2013 FIAT 500 Review
Pros & Cons
- Adorable styling
- excellent fuel economy with manual transmission
- surprisingly spacious for two people.
- Cramped front headroom with sunroof
- lackluster acceleration from base engine
- disappointing fuel economy with automatic
- convertible's poor top-down visibility.
Edmunds' Expert Review
The 2013 Fiat 500 proves that fun and charm can coexist with small and affordable.
Not too long ago, the words "compact" and "economical" were equated with cheap and dull when it came to cars. Nowadays, it seems as if some small and affordable transports are not just agreeable and fun, but even desirable. Leading the charge is the 2013 Fiat 500, with its distinctly Italian take on the subcompact.
As one of the smallest cars on sale today, the Fiat 500 somehow manages to deliver heartily on a number of levels. From the outside, the charm of the original Fiat Cinquecento (500) from decades past lives on in the styling of today's modern interpretation. Inside, front passengers are treated to a surprisingly spacious cabin that is adorned with plenty of contemporary niceties. Add to that a pleasantly lively driving experience and favorable fuel economy figures, and it's no wonder why the Fiat 500 is one of our top recommended coupes.
With a variety of trim levels and the availability of convertible models, there seems to be a Fiat 500 for a wide range of tastes and budgets. For 2013, a new 500 Turbo model bridges the gap between the standard engine and performance-focused Abarth, while the latter is now also available in a convertible version.
Still, there are a few drawbacks that shoppers should be aware of. Taller folks should steer clear of the optional sunroof that cuts into headroom. Obviously, headroom's not a concern with the convertible models, but their lack of rear visibility is. Drivers with a penchant for performance may also want to upgrade to the new Turbo model, as the base engine is on the weak side and the automatic transmission further reinforces this feeling.
Still, the 2013 Fiat 500's flaws are no more egregious than those of its rivals. Comparisons to the 2013 Mini Cooper are inevitable, as both offer an abundance of personality and fun behind the wheel. The Fiat does have an edge over the Mini in terms of affordability and also benefits from a more compliant ride quality. The 2013 Scion iQ may also be of interest, but comes up short when it comes to practicality. The new 2013 Chevrolet Spark, on the other hand, has plenty of space, but isn't nearly as fun to drive or tantalizing as the Fiat 500.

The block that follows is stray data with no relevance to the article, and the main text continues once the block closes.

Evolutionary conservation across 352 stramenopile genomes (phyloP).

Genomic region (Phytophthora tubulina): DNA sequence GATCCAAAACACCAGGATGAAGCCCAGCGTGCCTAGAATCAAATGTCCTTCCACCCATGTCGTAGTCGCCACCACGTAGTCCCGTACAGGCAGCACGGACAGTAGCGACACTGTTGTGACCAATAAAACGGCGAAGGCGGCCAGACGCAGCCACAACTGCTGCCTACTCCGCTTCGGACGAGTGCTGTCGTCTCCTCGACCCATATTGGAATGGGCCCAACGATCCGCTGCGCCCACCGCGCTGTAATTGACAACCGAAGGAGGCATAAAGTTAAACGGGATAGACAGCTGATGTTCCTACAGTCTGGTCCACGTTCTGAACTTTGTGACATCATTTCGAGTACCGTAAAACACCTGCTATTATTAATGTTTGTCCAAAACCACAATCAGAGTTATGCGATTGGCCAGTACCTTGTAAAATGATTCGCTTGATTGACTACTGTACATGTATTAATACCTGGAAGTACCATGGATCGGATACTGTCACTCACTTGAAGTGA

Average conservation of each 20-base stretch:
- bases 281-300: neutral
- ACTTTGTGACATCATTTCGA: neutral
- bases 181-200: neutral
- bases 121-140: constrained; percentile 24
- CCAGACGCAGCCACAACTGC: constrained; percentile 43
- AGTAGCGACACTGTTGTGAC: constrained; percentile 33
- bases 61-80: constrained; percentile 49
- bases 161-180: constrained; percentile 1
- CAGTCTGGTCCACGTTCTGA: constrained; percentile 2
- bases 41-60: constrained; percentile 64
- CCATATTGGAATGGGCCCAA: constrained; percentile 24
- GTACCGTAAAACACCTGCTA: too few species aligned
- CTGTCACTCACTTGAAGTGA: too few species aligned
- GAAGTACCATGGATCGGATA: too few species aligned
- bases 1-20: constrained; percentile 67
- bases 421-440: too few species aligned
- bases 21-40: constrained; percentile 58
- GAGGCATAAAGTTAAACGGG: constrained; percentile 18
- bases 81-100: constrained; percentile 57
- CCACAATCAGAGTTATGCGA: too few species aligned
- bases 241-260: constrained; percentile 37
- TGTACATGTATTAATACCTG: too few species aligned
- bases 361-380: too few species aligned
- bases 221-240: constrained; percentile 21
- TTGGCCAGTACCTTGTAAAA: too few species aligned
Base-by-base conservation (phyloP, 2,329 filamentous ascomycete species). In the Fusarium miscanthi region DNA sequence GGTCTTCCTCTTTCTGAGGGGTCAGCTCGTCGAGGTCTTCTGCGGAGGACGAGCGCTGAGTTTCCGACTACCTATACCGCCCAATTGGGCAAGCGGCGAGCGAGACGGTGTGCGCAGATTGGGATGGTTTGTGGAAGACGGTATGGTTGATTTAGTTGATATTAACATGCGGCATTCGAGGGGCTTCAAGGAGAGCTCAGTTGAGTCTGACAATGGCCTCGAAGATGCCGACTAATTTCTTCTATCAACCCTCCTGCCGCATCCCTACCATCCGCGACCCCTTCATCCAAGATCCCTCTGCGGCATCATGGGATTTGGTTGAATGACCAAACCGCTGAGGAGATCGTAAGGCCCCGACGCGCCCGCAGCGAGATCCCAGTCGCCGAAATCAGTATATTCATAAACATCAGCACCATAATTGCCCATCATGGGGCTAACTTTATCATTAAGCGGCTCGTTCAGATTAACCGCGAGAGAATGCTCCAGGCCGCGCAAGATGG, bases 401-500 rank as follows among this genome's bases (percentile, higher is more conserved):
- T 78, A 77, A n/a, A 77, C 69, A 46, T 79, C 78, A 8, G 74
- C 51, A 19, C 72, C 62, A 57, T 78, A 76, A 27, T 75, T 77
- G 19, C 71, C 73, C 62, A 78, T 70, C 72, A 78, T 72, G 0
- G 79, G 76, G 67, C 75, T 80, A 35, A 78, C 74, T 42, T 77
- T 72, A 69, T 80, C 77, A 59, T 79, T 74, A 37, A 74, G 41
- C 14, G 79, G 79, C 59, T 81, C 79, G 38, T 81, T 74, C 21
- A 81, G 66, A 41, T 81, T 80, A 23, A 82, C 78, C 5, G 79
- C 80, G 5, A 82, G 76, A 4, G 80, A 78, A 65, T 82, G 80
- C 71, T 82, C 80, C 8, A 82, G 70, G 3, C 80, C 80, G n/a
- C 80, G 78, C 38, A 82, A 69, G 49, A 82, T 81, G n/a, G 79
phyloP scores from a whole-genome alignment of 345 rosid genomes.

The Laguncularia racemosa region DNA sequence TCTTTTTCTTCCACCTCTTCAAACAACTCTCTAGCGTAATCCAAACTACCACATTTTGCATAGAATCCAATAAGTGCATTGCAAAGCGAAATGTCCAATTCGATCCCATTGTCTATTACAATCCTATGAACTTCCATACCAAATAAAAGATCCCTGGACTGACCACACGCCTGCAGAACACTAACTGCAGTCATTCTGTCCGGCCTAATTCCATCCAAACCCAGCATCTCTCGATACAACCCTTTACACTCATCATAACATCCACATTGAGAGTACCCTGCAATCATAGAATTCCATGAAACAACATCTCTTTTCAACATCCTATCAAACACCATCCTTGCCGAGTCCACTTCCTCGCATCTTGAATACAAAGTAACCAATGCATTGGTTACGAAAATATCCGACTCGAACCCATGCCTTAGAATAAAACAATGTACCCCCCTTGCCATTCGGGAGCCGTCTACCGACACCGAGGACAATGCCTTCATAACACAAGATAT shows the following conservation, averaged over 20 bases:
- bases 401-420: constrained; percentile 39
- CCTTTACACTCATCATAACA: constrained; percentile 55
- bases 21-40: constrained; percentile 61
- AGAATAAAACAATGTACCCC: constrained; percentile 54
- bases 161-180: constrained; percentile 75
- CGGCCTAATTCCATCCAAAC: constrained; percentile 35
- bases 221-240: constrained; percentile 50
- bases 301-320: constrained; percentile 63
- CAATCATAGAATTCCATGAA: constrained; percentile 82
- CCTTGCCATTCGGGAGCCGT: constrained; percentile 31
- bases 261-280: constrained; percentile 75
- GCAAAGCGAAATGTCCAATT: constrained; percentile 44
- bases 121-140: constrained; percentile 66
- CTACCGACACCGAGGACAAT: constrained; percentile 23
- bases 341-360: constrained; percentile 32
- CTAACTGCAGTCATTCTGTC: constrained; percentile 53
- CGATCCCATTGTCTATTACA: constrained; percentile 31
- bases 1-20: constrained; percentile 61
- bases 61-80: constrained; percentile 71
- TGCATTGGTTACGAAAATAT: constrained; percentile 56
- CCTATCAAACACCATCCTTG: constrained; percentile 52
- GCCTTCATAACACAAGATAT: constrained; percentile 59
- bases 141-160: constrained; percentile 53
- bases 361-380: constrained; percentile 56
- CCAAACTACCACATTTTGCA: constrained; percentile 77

2013 FIAT 500 models
The 2013 Fiat 500 is classified as a two-door subcompact and is available either as a hatchback or convertible. The hatchback is offered in five trim levels: Pop, Sport, Lounge, Turbo and Abarth. The convertible 500C comes in Pop, Lounge and Abarth trims.
Standard features for the base Pop trim include 15-inch steel wheels, heated mirrors, keyless entry, air-conditioning, full power accessories, cruise control, cloth upholstery, a height-adjustable driver seat, 50/50 split-folding rear seats, a trip computer, a tilt-only leather-wrapped steering wheel, Bluetooth and a six-speaker sound system with a CD player, auxiliary audio input and iPod integration.
Stepping up to the Sport trim adds 16-inch alloy wheels, a few sporty exterior styling touches, a sport-tuned suspension, foglights, front sport seats, a sport steering wheel and an upgraded Alpine audio system. The Turbo trim adds a more powerful engine, bigger brakes, a roof spoiler and a leather-wrapped shift knob but goes without the audio upgrade.
The range-topping Lounge trim foregoes the sporty upgrades in favor of more luxurious appointments like 15-inch alloy wheels, chrome exterior trim, a fixed glass roof, automatic climate control, premium cloth upholstery and satellite radio. The 500C convertible models gain a three-position power cloth top and rear parking sensors.
To the Pop trim, you can add the Beats Premium Audio package, which includes premium speakers with a trunk-mounted subwoofer and satellite radio. The Sport and Turbo trims are eligible for the Comfort and Convenience package that adds automatic climate control, satellite radio and heated front seats. A Luxury Leather package is available for Lounge models only and includes leather upholstery, heated front seats, an auto-dimming rearview mirror and rear parking sensors.
Some of the upper trims' features are available on the lower trims as options. Other options include a sunroof, an integrated TomTom navigation system and a wind deflector for convertibles.
Standing apart from the pack, the performance-focused Fiat 500 Abarth is outfitted similar to the Turbo trim but further distinguishes itself with more power, distinctive exterior and interior styling tweaks and sportier suspension tuning. Seventeen-inch wheels with performance tires are available as an option.
Performance & mpg